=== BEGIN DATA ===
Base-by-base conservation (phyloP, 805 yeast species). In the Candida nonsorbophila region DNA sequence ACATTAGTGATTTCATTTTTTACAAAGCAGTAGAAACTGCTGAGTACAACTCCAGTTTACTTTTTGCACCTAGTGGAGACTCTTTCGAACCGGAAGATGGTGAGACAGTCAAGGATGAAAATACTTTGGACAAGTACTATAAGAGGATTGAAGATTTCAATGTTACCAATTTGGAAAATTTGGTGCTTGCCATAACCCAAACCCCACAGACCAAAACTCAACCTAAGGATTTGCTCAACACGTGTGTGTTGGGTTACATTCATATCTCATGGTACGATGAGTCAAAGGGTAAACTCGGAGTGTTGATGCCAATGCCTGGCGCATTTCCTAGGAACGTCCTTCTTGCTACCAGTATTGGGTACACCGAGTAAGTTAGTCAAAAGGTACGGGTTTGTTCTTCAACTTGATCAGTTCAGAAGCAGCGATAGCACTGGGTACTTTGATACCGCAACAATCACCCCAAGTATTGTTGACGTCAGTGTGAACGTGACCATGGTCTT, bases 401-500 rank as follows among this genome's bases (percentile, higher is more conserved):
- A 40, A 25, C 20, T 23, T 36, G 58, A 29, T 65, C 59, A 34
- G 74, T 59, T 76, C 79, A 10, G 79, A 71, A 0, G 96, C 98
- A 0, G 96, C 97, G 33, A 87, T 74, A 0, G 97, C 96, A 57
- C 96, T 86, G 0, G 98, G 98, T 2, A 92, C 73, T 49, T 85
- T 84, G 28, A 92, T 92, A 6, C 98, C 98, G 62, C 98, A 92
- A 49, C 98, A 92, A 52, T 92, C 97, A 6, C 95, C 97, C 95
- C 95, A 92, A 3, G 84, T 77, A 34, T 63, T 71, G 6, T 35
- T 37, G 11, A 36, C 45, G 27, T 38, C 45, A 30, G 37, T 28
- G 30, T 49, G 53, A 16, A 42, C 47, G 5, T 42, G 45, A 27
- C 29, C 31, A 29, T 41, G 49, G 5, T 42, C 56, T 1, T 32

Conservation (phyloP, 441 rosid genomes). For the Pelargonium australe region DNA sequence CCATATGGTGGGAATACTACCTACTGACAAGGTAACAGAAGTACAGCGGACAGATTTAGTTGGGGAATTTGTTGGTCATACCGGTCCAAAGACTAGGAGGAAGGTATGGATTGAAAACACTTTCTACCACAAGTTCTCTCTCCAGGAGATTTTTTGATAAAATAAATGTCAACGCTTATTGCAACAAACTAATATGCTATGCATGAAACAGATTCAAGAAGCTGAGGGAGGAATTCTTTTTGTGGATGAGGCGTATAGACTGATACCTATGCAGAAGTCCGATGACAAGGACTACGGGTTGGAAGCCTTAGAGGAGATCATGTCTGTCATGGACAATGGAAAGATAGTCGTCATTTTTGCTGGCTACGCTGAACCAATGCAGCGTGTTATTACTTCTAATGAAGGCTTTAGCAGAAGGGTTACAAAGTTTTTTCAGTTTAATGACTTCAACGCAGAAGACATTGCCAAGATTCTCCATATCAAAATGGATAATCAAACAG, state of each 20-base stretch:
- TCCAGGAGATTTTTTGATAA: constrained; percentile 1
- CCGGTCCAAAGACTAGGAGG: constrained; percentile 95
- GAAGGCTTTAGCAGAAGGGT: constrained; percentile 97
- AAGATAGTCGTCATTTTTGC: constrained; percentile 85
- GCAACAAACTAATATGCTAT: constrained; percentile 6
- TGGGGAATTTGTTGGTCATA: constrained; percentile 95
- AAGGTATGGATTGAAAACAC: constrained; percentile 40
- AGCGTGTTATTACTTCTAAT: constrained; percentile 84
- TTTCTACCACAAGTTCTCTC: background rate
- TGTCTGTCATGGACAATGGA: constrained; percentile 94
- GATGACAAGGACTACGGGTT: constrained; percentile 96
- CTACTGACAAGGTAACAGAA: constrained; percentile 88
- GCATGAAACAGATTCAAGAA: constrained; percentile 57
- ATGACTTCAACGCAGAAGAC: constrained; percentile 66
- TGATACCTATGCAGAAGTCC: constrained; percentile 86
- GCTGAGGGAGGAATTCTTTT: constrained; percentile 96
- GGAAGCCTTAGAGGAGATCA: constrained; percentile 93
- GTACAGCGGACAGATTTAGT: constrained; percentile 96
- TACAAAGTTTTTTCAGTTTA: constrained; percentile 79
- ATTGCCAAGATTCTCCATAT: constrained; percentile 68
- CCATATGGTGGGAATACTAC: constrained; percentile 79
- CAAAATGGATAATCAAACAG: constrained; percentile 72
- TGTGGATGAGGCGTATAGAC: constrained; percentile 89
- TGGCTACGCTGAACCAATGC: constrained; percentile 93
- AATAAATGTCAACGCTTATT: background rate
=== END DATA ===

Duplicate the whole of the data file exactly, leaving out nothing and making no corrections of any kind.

Base-by-base conservation (phyloP, 805 yeast species). In the Candida nonsorbophila region DNA sequence ACATTAGTGATTTCATTTTTTACAAAGCAGTAGAAACTGCTGAGTACAACTCCAGTTTACTTTTTGCACCTAGTGGAGACTCTTTCGAACCGGAAGATGGTGAGACAGTCAAGGATGAAAATACTTTGGACAAGTACTATAAGAGGATTGAAGATTTCAATGTTACCAATTTGGAAAATTTGGTGCTTGCCATAACCCAAACCCCACAGACCAAAACTCAACCTAAGGATTTGCTCAACACGTGTGTGTTGGGTTACATTCATATCTCATGGTACGATGAGTCAAAGGGTAAACTCGGAGTGTTGATGCCAATGCCTGGCGCATTTCCTAGGAACGTCCTTCTTGCTACCAGTATTGGGTACACCGAGTAAGTTAGTCAAAAGGTACGGGTTTGTTCTTCAACTTGATCAGTTCAGAAGCAGCGATAGCACTGGGTACTTTGATACCGCAACAATCACCCCAAGTATTGTTGACGTCAGTGTGAACGTGACCATGGTCTT, bases 401-500 rank as follows among this genome's bases (percentile, higher is more conserved):
- A 40, A 25, C 20, T 23, T 36, G 58, A 29, T 65, C 59, A 34
- G 74, T 59, T 76, C 79, A 10, G 79, A 71, A 0, G 96, C 98
- A 0, G 96, C 97, G 33, A 87, T 74, A 0, G 97, C 96, A 57
- C 96, T 86, G 0, G 98, G 98, T 2, A 92, C 73, T 49, T 85
- T 84, G 28, A 92, T 92, A 6, C 98, C 98, G 62, C 98, A 92
- A 49, C 98, A 92, A 52, T 92, C 97, A 6, C 95, C 97, C 95
- C 95, A 92, A 3, G 84, T 77, A 34, T 63, T 71, G 6, T 35
- T 37, G 11, A 36, C 45, G 27, T 38, C 45, A 30, G 37, T 28
- G 30, T 49, G 53, A 16, A 42, C 47, G 5, T 42, G 45, A 27
- C 29, C 31, A 29, T 41, G 49, G 5, T 42, C 56, T 1, T 32

Conservation (phyloP, 441 rosid genomes). For the Pelargonium australe region DNA sequence CCATATGGTGGGAATACTACCTACTGACAAGGTAACAGAAGTACAGCGGACAGATTTAGTTGGGGAATTTGTTGGTCATACCGGTCCAAAGACTAGGAGGAAGGTATGGATTGAAAACACTTTCTACCACAAGTTCTCTCTCCAGGAGATTTTTTGATAAAATAAATGTCAACGCTTATTGCAACAAACTAATATGCTATGCATGAAACAGATTCAAGAAGCTGAGGGAGGAATTCTTTTTGTGGATGAGGCGTATAGACTGATACCTATGCAGAAGTCCGATGACAAGGACTACGGGTTGGAAGCCTTAGAGGAGATCATGTCTGTCATGGACAATGGAAAGATAGTCGTCATTTTTGCTGGCTACGCTGAACCAATGCAGCGTGTTATTACTTCTAATGAAGGCTTTAGCAGAAGGGTTACAAAGTTTTTTCAGTTTAATGACTTCAACGCAGAAGACATTGCCAAGATTCTCCATATCAAAATGGATAATCAAACAG, state of each 20-base stretch:
- TCCAGGAGATTTTTTGATAA: constrained; percentile 1
- CCGGTCCAAAGACTAGGAGG: constrained; percentile 95
- GAAGGCTTTAGCAGAAGGGT: constrained; percentile 97
- AAGATAGTCGTCATTTTTGC: constrained; percentile 85
- GCAACAAACTAATATGCTAT: constrained; percentile 6
- TGGGGAATTTGTTGGTCATA: constrained; percentile 95
- AAGGTATGGATTGAAAACAC: constrained; percentile 40
- AGCGTGTTATTACTTCTAAT: constrained; percentile 84
- TTTCTACCACAAGTTCTCTC: background rate
- TGTCTGTCATGGACAATGGA: constrained; percentile 94
- GATGACAAGGACTACGGGTT: constrained; percentile 96
- CTACTGACAAGGTAACAGAA: constrained; percentile 88
- GCATGAAACAGATTCAAGAA: constrained; percentile 57
- ATGACTTCAACGCAGAAGAC: constrained; percentile 66
- TGATACCTATGCAGAAGTCC: constrained; percentile 86
- GCTGAGGGAGGAATTCTTTT: constrained; percentile 96
- GGAAGCCTTAGAGGAGATCA: constrained; percentile 93
- GTACAGCGGACAGATTTAGT: constrained; percentile 96
- TACAAAGTTTTTTCAGTTTA: constrained; percentile 79
- ATTGCCAAGATTCTCCATAT: constrained; percentile 68
- CCATATGGTGGGAATACTAC: constrained; percentile 79
- CAAAATGGATAATCAAACAG: constrained; percentile 72
- TGTGGATGAGGCGTATAGAC: constrained; percentile 89
- TGGCTACGCTGAACCAATGC: constrained; percentile 93
- AATAAATGTCAACGCTTATT: background rate